Ruby Rohrlich (rohrlich@GWIS2.CIRC.GWU.EDU)
Wed, 6 Sep 1995 20:05:56 -0400
Are you comparing the Nativ e American of yore with the contemporary
Western American? That's anachronistic. Read Louise Erdrich's The Bingo
Palace to find out how contemporary Nativ e Americans who have some
knowledge of traditional beliefs are also a part of contemporary U.S. culture
and how that makes for individuals who are far more complicated and
interesting than most of us who are fully contemporary. Ruby Rohrlich On
Tue, 5 Sep 1995, Nick Corduan wrote:
> > (Could it be that meta-positioning, i.e., obsessive worry about what we
> > ought to be doing, as opposed to worry about what we're doing, is a
> > symptom of our malaise?)
> Actually, this too is a worthy topic of anthropological debate, no? The idea
> of worry and how it differs between cultures, and how it effects different
> cultures differently?
> I was thinking -- as I wrote that paragraph, in fact <g> -- that this would be
> a fine topic for a study in contrasts, perhaps between Modern Western culture
> and Traditional Native culture. (I'm sure such studies have been done, too,
> but if we simply refer to them, we have no topic for discussion. <g>)
> For instance -- who worries less? The Native American who is fairly
> certain, because of his or her ties to tradition, the past, nature, and the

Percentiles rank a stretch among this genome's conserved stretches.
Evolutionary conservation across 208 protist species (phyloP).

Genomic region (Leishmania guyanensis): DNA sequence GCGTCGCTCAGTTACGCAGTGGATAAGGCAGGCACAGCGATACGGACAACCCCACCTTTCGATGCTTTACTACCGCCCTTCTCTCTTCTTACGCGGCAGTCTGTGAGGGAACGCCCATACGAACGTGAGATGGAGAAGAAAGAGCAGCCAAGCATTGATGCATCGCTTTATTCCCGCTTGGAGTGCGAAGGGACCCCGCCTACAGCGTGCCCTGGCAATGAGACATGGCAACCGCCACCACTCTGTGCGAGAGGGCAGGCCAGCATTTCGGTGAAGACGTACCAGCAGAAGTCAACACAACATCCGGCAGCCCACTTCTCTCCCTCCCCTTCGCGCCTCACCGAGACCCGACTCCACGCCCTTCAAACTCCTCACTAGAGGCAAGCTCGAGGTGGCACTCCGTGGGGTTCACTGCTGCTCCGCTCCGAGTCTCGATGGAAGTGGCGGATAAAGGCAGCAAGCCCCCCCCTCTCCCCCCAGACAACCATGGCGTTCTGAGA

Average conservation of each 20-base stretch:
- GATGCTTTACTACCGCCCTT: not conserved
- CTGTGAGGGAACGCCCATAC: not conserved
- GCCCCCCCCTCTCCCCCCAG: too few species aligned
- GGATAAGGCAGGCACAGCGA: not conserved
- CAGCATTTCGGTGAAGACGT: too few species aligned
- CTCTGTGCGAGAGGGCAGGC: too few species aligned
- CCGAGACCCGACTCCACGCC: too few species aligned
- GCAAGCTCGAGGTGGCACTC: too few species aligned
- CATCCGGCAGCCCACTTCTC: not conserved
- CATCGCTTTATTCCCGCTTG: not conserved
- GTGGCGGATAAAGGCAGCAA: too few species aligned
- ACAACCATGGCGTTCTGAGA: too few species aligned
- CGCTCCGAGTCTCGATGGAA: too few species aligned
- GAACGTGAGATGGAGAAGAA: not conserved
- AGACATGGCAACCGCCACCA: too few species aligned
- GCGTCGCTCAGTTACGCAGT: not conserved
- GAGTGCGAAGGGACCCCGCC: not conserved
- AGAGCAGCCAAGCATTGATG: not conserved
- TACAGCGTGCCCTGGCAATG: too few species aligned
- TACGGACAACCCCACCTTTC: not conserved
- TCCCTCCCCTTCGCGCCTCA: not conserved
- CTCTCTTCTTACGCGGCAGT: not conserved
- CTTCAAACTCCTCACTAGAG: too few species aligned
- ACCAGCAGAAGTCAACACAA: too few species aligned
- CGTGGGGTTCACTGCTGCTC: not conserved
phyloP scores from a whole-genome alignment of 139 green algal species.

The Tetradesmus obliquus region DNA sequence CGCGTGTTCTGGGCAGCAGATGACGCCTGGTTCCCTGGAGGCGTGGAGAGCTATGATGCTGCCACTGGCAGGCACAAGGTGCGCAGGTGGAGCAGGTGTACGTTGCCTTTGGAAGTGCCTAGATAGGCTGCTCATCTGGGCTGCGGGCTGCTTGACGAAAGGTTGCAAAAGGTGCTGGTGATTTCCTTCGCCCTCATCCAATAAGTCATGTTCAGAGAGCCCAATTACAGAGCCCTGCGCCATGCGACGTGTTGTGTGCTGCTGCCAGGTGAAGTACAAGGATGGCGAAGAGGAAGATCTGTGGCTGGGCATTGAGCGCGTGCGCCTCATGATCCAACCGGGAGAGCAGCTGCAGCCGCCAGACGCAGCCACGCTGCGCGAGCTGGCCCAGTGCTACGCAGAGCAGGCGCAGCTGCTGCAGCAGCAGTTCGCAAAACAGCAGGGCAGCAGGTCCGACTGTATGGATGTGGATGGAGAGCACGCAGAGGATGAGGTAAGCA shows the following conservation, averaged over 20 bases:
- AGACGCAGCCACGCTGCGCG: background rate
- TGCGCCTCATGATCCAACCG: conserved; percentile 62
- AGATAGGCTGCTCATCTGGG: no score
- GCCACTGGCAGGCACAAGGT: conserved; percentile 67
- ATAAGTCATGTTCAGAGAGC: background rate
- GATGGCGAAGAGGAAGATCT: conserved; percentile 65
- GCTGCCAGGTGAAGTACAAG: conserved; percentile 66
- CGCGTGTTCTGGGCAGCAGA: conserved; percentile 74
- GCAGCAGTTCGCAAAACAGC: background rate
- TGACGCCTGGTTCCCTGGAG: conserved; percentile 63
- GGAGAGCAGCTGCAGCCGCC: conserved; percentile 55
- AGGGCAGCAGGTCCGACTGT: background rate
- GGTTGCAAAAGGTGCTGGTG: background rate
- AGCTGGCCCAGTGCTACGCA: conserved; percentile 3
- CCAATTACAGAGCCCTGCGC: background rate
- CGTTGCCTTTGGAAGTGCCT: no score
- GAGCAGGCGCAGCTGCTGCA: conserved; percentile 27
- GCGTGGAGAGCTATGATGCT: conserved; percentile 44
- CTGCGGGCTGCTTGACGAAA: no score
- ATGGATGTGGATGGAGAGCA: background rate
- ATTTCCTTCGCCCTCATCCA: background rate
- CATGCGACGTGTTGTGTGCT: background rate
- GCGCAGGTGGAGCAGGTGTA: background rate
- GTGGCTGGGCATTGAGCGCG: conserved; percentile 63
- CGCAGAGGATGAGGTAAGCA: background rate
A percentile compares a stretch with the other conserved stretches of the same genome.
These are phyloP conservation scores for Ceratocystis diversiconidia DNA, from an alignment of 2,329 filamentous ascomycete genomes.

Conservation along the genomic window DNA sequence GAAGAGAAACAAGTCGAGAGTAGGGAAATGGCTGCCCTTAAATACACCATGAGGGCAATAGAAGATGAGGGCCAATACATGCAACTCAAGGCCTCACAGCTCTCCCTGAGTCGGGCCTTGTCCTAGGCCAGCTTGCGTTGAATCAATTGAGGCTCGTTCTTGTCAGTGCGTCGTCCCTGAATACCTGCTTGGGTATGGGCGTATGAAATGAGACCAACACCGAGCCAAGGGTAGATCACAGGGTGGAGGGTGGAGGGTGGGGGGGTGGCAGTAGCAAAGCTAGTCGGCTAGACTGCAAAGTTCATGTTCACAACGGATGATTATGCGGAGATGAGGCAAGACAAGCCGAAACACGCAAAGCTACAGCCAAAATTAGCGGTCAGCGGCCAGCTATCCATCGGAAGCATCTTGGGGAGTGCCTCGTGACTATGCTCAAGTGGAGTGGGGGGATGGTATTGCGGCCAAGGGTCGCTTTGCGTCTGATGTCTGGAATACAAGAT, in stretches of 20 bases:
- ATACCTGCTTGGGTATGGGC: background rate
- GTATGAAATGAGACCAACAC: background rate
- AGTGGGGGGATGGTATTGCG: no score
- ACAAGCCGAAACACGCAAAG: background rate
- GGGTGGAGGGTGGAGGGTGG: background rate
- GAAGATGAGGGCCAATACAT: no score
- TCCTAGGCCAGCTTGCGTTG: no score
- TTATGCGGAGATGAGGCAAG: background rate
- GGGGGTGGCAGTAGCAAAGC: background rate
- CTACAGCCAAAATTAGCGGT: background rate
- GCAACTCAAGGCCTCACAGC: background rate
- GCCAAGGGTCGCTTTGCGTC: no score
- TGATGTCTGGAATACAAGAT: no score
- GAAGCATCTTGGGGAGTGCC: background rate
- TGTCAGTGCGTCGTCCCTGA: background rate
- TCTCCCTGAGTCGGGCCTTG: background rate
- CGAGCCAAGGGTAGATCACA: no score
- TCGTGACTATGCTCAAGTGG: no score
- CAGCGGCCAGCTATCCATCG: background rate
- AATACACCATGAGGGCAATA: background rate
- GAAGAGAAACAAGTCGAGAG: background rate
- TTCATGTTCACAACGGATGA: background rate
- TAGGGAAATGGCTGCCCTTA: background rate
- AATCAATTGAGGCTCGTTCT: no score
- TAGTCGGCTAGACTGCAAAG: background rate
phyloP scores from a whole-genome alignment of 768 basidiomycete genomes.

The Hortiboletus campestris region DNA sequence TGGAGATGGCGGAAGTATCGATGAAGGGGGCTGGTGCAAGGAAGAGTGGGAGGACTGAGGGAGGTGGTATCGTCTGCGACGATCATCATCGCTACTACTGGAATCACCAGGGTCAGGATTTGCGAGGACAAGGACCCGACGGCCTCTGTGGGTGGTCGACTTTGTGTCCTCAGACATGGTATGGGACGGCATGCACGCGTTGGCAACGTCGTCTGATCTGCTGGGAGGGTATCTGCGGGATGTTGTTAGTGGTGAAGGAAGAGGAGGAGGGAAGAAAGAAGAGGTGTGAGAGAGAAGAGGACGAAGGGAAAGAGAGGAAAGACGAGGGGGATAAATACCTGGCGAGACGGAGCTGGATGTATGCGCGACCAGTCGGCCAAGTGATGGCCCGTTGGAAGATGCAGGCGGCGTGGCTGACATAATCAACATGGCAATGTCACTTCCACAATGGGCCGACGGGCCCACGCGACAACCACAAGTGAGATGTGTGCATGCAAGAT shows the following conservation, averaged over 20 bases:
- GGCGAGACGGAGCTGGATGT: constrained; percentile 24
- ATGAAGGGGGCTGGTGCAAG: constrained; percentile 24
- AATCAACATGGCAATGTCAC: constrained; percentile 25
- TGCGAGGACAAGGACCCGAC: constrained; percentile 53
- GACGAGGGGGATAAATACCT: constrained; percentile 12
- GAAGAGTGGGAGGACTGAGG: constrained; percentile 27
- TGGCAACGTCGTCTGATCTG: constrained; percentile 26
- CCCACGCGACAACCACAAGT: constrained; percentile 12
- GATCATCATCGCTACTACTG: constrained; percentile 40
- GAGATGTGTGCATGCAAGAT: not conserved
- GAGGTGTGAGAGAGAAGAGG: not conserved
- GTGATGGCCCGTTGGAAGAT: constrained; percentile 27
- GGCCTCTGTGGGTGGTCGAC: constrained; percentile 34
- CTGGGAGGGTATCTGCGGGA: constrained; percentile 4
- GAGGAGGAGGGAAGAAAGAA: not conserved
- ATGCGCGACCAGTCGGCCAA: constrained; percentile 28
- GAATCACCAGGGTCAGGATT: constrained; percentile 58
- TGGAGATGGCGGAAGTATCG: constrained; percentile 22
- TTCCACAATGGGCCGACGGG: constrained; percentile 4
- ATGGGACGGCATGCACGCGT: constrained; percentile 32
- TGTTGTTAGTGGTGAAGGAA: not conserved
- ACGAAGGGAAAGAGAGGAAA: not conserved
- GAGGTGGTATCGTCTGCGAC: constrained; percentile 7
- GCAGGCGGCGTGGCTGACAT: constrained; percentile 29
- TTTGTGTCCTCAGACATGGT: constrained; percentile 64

> spiritual cosmos, of his or her place in things; while the Western American
> lives more for the moment (or perhaps for the short future, but almost never
> for the past), engages in endless inquiries into existence, and feels more
> spiritually and personally isolated from nature and humanity?
> Or the Western American who is secure in his or her necessities (e.g. food,
> clothing, homes), confident of his or her ability to achieve "progress," and
> able to get in instant contact with any other person anywhere else in the
> world; while the Native American was more "at the mercy" of nature, did not
> generally have "better" social position to strive for, and could only speak
> with those with whom he or she was face to face?
> Thoughts anyone?
> Flames everyone? <g>
> Nick Corduan "...there is as much dignity in tilling
> at a field as in writing a poem."
> (firstname.lastname@example.org) --Booker T. Washington